Madison Square in Savannah Georgia

Named after the United States’ fourth president, James Madison, this Square was laid out in 1837.  But though it might have been named for a US President, Madison Square has quite the place in military history, in that it—more than any of Savannah’s other squares—was directly involved in America’s domestic-based Wars.  If you're visiting Savannah, this is one square you don't want to miss out on!

Bull Street, between W. Harris Street and W. Charlton Street

Attractions in Madison Square

The Green Meldrim House

Aesthetically, the Green-Meldrim House which overlooks Madison Square is perhaps one of the finest examples of Gothic Revival architecture in Savannah.  Allegedly it is also was most expensive nineteenth century house still built, costing nearly $93,000 in total.

Designed by New York architect John Norris for Mr. Charles Green, an English transplant who arrived in Savannah in 1833, the property has seen more than just an opulent building.  When Green arrived in Savannah, he had done so with nearly empty pockets.  Through hard work and a venture into the cotton merchant and ship-owning business, Green slowly grew his fortune until he was able to commission John Norris to build this lovely home.

Understandably, Charles Green loved his home.  (Original mirrors with gold-leaf edging from Austria still exist in this house).  When news arrived that Union General William T. Sherman was heading toward Savannah in December of 1864, Green was so nervous that his beloved house might be demolished or ruined, that he actually rode out to meet Sherman to offer the house to be Sherman’s headquarters.  Sherman arrived in the city, took a look around Savannah and, realizing that Green’s offer was the best one around, took him up on it.  For the remainder of Sherman’s stay in Savannah, the Green-Meldrim House were used as his headquarters.  A bronze plaque exists near the house today for those keen to learn a little bit more.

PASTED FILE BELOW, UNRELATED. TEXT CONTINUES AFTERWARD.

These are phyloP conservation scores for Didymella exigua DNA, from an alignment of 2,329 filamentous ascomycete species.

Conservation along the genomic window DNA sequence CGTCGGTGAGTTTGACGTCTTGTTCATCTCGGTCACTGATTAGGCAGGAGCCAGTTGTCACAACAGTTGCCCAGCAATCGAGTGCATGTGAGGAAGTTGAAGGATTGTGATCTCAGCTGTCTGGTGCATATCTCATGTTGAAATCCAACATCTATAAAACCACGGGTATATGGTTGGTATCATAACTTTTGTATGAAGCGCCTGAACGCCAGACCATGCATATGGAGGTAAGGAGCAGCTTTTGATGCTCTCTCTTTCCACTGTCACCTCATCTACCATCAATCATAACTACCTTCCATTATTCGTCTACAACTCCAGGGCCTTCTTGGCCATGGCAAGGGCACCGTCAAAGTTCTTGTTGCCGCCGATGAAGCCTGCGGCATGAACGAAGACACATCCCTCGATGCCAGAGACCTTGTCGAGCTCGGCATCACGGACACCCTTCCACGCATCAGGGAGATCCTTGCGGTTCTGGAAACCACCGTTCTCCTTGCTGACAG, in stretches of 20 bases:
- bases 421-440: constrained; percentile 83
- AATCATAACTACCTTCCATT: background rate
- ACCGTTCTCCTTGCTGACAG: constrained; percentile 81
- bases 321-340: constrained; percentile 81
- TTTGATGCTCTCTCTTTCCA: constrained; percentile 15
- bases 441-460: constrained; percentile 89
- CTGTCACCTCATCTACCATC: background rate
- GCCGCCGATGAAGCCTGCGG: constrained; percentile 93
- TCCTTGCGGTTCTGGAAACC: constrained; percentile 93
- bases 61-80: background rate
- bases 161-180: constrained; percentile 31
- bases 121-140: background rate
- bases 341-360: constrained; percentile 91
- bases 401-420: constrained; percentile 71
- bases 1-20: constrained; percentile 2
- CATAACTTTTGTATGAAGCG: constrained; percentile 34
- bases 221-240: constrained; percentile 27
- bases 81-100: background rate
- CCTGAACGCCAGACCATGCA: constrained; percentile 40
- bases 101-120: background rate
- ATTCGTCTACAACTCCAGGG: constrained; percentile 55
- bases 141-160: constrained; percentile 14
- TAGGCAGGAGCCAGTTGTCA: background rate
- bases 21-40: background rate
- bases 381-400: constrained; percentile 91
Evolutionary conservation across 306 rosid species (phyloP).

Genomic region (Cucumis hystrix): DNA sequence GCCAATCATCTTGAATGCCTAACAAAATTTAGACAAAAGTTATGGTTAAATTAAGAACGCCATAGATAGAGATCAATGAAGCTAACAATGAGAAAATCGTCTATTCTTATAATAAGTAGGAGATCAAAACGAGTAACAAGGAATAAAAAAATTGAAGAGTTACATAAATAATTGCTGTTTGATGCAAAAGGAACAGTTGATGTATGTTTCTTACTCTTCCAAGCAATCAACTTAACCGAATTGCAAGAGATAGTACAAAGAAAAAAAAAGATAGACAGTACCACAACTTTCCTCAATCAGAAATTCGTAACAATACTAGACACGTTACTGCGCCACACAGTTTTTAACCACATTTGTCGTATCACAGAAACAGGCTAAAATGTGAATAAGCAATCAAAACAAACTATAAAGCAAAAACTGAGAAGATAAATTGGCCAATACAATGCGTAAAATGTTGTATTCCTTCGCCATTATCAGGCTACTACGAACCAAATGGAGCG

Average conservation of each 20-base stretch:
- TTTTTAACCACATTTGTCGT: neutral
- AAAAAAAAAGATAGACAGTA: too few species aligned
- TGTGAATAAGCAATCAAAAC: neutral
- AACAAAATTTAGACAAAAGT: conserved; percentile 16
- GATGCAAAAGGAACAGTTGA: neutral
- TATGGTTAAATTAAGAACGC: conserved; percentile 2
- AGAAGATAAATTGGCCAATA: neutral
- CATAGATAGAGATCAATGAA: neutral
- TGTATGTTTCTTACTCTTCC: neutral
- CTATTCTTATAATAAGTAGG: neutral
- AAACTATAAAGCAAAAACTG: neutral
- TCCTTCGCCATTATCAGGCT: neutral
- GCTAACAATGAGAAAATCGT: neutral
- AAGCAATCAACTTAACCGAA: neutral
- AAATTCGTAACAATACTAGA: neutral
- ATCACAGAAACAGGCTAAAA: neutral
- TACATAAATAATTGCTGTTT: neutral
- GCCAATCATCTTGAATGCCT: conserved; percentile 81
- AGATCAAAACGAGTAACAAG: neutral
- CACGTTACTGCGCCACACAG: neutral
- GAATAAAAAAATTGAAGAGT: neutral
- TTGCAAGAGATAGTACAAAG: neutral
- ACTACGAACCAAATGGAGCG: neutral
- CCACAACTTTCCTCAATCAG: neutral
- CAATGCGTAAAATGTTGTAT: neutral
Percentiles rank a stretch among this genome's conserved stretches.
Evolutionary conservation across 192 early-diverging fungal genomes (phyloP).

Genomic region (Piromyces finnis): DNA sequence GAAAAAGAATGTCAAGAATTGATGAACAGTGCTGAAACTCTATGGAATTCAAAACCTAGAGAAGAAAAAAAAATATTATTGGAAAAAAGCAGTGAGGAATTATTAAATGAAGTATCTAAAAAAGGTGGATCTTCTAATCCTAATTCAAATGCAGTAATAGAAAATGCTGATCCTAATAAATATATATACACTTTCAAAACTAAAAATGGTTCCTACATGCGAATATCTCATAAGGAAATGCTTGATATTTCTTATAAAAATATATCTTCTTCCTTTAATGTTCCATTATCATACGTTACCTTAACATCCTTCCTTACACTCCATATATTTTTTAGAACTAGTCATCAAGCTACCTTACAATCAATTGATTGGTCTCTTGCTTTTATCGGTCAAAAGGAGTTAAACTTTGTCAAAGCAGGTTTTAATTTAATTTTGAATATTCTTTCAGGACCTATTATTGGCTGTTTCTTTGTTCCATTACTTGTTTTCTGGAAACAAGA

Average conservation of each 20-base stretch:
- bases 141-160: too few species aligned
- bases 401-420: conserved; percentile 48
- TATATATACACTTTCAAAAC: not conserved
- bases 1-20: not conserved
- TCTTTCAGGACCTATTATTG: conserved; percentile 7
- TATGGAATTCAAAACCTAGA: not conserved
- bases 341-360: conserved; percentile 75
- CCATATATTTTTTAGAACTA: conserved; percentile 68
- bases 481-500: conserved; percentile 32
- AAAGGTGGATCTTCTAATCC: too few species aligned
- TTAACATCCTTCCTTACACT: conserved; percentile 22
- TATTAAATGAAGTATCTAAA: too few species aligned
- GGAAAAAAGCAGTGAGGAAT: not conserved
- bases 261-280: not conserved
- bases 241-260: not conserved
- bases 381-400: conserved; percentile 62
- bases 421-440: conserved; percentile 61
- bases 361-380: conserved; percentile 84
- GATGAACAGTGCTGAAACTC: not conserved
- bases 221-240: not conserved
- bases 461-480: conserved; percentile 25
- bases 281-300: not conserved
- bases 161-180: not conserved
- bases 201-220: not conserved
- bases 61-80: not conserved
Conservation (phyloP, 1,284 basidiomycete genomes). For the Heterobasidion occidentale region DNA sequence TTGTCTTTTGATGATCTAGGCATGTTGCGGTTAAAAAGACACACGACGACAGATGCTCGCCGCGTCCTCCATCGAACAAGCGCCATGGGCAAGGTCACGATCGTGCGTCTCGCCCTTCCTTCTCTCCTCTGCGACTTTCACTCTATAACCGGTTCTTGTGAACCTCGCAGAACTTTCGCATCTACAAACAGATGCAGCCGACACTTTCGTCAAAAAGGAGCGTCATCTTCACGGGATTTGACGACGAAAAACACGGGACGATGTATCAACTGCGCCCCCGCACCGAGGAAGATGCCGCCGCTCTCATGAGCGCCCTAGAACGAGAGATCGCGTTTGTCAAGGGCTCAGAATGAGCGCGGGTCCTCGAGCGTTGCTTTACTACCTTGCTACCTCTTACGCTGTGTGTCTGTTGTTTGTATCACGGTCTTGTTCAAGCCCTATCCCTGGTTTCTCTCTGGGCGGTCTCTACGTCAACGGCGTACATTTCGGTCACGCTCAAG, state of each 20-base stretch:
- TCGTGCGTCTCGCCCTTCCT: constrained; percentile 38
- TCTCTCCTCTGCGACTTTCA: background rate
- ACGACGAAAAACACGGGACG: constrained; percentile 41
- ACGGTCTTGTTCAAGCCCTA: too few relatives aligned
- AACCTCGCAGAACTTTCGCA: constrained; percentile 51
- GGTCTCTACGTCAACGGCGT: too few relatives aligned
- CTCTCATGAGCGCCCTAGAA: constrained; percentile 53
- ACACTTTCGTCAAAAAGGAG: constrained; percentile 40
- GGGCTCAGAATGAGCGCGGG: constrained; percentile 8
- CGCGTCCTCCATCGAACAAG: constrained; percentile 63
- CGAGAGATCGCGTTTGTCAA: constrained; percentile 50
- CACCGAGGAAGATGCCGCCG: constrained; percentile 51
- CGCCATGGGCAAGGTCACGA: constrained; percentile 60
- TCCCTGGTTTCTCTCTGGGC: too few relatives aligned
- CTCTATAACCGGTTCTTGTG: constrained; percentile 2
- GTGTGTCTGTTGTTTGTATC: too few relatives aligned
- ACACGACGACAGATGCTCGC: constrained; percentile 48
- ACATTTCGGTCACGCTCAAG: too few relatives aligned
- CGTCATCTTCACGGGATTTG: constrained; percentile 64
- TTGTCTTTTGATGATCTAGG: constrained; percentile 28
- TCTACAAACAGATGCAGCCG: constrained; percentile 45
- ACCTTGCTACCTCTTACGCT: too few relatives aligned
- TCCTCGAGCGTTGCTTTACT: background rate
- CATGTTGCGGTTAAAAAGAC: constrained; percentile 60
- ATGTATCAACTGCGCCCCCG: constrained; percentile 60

Green’s descendants lived in the house until the 20th century, when it was exchanged hands a few times before being purchased by St. John’s Episcopal Church right next door.  The former kitchens, servant’s quarters and stable currently function as the rectory for the church.  Tours are offered at this grand Savannah estate, so be sure to check it out while visiting Madison Square!

The Green-Meldrim House, one of the most historic homes on Madison Square

St. Johns Episcopal Church

Though the Church parish was formed in 1840, the Church itself was not completed until later in 1853.  It is a fine example of Neo-Gothic architecture and was designed by Calvin Otis.  Make sure to take a peek at the Church’s only steeple: a ship’s mast is actually located there!

Today, St. John's property also includes the Green-Meldrim House.  It is because of St. John's preservation and restoration efforts that the Green-Meldrim House (also known as the Parish House) is in such a fine shape.

St. Johns Church, which is located on Madison Square, in Savannah Georgia

The Sorrel Weed House